Refugees unto the Third Generation

This book examins UNRWA and shows that the agency is trapped in a political cauldron. Clients suspect it of being an agent of Western imperialism. Host states seek to control it.

Schiff Benjamin, Refugees unto the Third Generation, Syracuse University Press, 1995.

The United Nations Relief and Works Agency was originally established in 1950 as a temporary, nonpolitical response to the Palestinian refugee crisis. The forty-four-year-old agency has become a fixture in the drama of the Arab-Israeli conflict.

Designed to solve refugee problems through massive Jordan Valley water development projects, today UNRWA runs schools, health clinics for millions, and relief programs for the poorest refugees in Lebanon, Syria, Jordan, the West Bank, and the Gaza Strip.

As Benjamin Schiff shows, the agency is trapped in a political cauldron. Clients suspect it of being an agent of Western imperialism. Host states seek to control it. In the Israeli occupied territories it is squeezed between authorities striving to quell riotous refugees and Palestinians seeking shelter from the occupation's brutalities. Pro-Palestinian critics charge that the agency helps lull refugees into quiescence, while pro-Israeli critics assail it for perpetuating refugee intransigence.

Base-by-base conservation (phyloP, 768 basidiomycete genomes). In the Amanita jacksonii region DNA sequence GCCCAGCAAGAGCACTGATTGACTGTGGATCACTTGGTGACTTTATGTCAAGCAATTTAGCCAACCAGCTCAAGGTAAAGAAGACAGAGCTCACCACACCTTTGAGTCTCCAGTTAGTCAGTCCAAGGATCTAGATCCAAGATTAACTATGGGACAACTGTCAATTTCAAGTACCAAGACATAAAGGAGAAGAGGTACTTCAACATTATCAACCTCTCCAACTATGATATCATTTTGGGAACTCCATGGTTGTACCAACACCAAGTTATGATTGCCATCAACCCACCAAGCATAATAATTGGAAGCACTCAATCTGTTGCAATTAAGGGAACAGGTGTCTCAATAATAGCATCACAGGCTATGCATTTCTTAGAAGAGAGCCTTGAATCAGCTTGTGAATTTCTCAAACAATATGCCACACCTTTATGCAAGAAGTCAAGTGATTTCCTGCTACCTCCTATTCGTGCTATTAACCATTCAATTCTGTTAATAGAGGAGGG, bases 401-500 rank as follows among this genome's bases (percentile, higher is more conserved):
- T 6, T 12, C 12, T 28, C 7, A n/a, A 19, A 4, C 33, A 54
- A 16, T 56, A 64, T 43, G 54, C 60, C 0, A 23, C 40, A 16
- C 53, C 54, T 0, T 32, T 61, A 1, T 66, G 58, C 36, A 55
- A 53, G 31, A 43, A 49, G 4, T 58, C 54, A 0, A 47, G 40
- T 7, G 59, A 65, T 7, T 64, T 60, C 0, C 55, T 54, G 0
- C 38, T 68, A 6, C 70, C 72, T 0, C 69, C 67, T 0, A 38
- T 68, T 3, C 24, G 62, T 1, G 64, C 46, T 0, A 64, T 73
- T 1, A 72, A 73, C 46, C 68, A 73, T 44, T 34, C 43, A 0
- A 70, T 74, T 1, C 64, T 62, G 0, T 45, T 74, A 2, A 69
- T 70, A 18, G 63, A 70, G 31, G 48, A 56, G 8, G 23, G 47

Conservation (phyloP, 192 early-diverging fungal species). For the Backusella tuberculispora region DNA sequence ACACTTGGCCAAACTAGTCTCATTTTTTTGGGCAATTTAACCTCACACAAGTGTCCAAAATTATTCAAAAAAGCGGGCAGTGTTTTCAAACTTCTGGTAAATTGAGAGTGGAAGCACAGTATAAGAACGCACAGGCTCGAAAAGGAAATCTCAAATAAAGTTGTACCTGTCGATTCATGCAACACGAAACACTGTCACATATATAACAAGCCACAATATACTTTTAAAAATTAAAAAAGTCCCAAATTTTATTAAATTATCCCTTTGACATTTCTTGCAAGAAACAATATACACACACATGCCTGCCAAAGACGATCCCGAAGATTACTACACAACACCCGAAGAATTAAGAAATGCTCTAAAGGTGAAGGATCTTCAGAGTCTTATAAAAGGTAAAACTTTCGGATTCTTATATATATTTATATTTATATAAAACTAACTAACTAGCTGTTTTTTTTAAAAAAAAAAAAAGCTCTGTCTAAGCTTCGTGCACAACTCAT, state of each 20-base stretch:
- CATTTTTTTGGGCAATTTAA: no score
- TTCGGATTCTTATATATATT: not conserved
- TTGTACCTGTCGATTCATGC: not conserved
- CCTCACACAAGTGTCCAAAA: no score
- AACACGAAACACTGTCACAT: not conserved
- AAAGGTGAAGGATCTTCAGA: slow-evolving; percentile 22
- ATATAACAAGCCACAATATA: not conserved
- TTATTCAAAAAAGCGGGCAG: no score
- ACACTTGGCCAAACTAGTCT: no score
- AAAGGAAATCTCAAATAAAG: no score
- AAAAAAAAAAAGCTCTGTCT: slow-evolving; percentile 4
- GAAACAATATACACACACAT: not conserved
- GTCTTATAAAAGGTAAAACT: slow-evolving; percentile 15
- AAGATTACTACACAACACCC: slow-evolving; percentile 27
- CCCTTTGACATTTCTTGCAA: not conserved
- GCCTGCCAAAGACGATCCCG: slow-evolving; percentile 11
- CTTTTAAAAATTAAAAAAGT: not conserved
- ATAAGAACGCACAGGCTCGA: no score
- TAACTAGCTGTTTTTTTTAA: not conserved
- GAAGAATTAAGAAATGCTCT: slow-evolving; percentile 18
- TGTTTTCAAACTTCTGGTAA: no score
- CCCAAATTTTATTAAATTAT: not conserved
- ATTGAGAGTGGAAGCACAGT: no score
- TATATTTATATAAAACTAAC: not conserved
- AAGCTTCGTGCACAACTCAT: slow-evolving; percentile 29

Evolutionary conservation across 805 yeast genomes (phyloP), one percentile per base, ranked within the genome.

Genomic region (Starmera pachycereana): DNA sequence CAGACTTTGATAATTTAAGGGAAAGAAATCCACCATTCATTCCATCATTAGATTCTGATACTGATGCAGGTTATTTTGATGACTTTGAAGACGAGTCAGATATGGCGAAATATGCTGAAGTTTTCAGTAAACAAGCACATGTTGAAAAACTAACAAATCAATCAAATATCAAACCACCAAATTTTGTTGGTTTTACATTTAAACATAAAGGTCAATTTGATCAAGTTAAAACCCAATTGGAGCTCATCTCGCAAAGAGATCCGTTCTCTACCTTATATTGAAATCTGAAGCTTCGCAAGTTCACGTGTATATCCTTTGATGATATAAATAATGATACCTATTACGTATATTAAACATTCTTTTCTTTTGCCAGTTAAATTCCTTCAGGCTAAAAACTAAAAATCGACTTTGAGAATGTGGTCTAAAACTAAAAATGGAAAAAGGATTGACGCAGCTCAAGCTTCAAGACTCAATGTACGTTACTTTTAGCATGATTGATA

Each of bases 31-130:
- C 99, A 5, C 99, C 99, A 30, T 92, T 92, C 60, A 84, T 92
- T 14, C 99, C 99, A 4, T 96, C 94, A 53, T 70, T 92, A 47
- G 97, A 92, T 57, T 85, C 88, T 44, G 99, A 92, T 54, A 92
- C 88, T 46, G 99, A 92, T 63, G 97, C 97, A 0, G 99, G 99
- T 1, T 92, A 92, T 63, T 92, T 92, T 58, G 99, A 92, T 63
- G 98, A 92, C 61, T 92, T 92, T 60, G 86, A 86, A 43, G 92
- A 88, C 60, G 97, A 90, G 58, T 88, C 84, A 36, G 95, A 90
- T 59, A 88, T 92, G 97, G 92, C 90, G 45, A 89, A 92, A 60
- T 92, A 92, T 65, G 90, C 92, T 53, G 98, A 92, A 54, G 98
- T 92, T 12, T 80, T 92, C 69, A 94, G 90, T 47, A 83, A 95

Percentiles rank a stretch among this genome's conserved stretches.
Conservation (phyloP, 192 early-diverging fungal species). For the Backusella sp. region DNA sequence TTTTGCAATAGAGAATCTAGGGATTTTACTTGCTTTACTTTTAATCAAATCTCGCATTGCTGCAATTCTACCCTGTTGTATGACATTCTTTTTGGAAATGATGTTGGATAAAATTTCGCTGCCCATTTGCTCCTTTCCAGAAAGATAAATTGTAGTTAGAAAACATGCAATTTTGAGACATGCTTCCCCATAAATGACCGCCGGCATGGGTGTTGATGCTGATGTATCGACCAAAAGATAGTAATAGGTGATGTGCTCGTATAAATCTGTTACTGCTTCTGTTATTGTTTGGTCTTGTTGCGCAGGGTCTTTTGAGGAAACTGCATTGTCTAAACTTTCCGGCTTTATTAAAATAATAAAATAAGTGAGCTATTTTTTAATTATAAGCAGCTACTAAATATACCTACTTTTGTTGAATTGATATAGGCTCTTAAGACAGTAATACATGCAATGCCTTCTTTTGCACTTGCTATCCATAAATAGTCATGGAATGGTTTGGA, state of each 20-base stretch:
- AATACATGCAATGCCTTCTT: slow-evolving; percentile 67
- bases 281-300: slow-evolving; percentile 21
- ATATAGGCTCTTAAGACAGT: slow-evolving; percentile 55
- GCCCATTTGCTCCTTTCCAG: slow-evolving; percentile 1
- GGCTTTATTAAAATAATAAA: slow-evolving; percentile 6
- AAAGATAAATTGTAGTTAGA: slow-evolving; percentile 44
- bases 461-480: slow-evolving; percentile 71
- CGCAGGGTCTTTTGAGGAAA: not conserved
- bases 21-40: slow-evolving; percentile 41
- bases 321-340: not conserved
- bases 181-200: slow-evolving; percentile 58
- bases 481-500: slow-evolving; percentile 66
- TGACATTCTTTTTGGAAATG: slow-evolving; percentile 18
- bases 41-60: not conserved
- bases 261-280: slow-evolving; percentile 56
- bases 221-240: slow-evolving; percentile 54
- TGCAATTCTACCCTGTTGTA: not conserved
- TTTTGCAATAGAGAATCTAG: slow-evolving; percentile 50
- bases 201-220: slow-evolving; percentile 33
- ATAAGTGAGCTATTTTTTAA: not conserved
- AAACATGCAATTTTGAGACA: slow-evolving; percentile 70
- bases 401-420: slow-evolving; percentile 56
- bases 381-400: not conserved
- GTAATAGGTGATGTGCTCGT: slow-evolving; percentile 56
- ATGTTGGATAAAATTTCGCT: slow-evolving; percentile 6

The fascinating evolution of this agency amidst the regional tumult is Schiff's story in Refugees unto The Third Generation. His book reflects upon lessons applicable to many other international organizations caught up in similar circumstances, as well as on the role of the UN in such situations.

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